Edition number 14; dateline 31 October 2008

Bullshit tennis: playing the game to win

A recent discussion among some leading lights of the cultural sphere threw up the story of a major construction project involving a government department that wasn’t the Department for Culture, Media and Sport and a government department that was. The story goes that the representatives of this non-culturally focused department put figures on the table that proved, according to the mandarins with the manila folders, that their contribution to the scheme would deliver £200 million of economic benefit to the nation. In order to ensure the viability of the project the DCMS was challenged to demonstrate that its investment would be able to do the same. This, so the story goes, the DCMS was not able to do and as a result the project was shelved, to the significant detriment of one of the nation’s major heritage sites.

The story may be apocryphal but the scenario is sufficiently familiar from press reports and conference papers to have the ring of credibility. It also strikes a chord with that perennial bugbear of the cultural sector, proving the worth of investment. We have made great strides in recent times, not least in the general acceptance across the whole leisure and culture sector that such evidence is both desirable and necessary. The IDeA’s work in the sphere of culture and sport, which has included the development of the Towards An Excellent Service (TAES) initiative [see TLR passim] and other improvement tools, has demonstrated a willingness of local authorities and national agencies to enter the fray. There is also a general acceptance, particularly in the context of a mature and less munificent national lottery, of the financial realities of sustainable projects. Outside the cultural milieu there may even be evidence of a growing recognition that motivations and justifications other than money are valid. With the global banking bubble now burst and everyone reaching for their copies of JM Keynes, it may even be that culture’s star could be rising.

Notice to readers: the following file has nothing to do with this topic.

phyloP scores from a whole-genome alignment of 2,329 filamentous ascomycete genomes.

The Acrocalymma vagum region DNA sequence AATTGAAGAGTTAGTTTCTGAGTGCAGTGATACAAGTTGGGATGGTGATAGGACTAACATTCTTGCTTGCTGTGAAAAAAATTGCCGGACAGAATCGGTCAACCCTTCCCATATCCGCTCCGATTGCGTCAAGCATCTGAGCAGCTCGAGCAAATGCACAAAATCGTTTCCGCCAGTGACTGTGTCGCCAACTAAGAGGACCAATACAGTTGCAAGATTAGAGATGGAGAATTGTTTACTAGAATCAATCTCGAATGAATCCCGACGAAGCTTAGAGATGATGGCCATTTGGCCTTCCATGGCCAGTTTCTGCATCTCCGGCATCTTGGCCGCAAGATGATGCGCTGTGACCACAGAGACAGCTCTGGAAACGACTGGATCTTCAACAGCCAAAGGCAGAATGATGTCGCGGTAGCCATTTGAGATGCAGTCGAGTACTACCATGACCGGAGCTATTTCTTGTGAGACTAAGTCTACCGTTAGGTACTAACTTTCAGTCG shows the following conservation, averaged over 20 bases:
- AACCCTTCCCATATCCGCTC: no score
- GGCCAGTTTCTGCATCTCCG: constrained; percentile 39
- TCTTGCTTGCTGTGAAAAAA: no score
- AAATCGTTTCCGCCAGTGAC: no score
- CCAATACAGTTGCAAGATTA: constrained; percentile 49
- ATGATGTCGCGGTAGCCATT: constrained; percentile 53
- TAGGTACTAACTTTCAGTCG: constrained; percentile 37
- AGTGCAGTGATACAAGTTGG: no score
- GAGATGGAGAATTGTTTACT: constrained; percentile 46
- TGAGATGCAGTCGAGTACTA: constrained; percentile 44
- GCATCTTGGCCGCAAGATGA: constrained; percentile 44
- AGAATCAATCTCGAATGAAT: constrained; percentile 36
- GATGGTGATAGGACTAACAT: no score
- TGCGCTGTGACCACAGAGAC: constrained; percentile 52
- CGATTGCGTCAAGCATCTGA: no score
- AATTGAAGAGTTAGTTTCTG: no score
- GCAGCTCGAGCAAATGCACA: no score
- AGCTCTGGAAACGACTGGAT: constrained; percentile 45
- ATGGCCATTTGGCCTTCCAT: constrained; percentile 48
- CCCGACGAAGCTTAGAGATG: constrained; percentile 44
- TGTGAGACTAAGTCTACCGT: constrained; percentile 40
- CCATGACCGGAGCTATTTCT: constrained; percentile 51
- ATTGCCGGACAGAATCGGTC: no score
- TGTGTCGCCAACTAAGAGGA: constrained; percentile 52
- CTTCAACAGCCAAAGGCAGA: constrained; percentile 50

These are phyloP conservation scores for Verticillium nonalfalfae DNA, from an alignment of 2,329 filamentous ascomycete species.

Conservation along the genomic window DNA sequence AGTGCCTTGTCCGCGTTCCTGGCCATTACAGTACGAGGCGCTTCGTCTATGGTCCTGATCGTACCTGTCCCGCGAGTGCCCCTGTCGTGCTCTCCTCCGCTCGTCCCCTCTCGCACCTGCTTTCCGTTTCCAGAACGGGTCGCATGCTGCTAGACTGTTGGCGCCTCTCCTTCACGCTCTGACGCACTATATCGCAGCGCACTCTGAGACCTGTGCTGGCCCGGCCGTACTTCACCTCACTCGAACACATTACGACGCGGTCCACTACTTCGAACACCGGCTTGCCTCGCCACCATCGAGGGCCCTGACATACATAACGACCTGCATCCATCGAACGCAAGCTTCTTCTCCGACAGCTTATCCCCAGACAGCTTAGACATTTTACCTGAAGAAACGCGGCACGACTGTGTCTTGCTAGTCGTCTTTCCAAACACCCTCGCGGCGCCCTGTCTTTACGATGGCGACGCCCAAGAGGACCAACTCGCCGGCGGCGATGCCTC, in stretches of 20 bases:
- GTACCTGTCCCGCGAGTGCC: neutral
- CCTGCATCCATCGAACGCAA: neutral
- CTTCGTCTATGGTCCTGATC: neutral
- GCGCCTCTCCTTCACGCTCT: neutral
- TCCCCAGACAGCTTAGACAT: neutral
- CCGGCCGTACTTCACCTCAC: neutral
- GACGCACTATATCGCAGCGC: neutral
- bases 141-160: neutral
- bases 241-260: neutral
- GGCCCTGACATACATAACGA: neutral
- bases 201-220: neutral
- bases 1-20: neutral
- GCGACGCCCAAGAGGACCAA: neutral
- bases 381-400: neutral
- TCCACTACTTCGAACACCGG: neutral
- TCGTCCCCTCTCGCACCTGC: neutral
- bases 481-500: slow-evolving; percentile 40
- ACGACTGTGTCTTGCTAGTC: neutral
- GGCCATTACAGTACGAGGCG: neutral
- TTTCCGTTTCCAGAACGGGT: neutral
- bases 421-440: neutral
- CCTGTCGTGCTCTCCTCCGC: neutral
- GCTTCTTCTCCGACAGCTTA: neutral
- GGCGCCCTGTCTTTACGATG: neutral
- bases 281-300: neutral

However, the inference that culture’s figures are at best lightweight and all too often non-existent is still common. This is particularly frustrating when the figures that are given credence within Whitehall are so often shown to be based upon wishful thinking, sectoral self-interest and private profit. The figures regularly rolled out, for example, from the transport lobby regarding the economic benefits of investment in roads are at best imaginative and at worst misleading and mendacious; yet figures for the cost to the economy of a minute of delay in motorway travel, the lost opportunity costs of not building another extension to the nation’s network of major roads, the financial imperatives of putting half of Middlesex under Tarmac to build another runway are presented with a seasoning of academic rigour and swallowed whole.

Is it not time that the DCMS and the cultural sector began to recognise the game it is being asked to play and equipped itself appropriately? While the efforts of our sector to meet the demands of the modern political environment do us credit for their integrity and commitment to improvement, it may be that phoning whichever university department does the work for the transport lobby and asking them to apply the same principles to high-profile cultural projects will be more effective. It may be disheartening to think that the game culture is being asked to play is in fact bullshit tennis but if that is the game let us at least go on court with a big enough racquet.

Jonathan Ives



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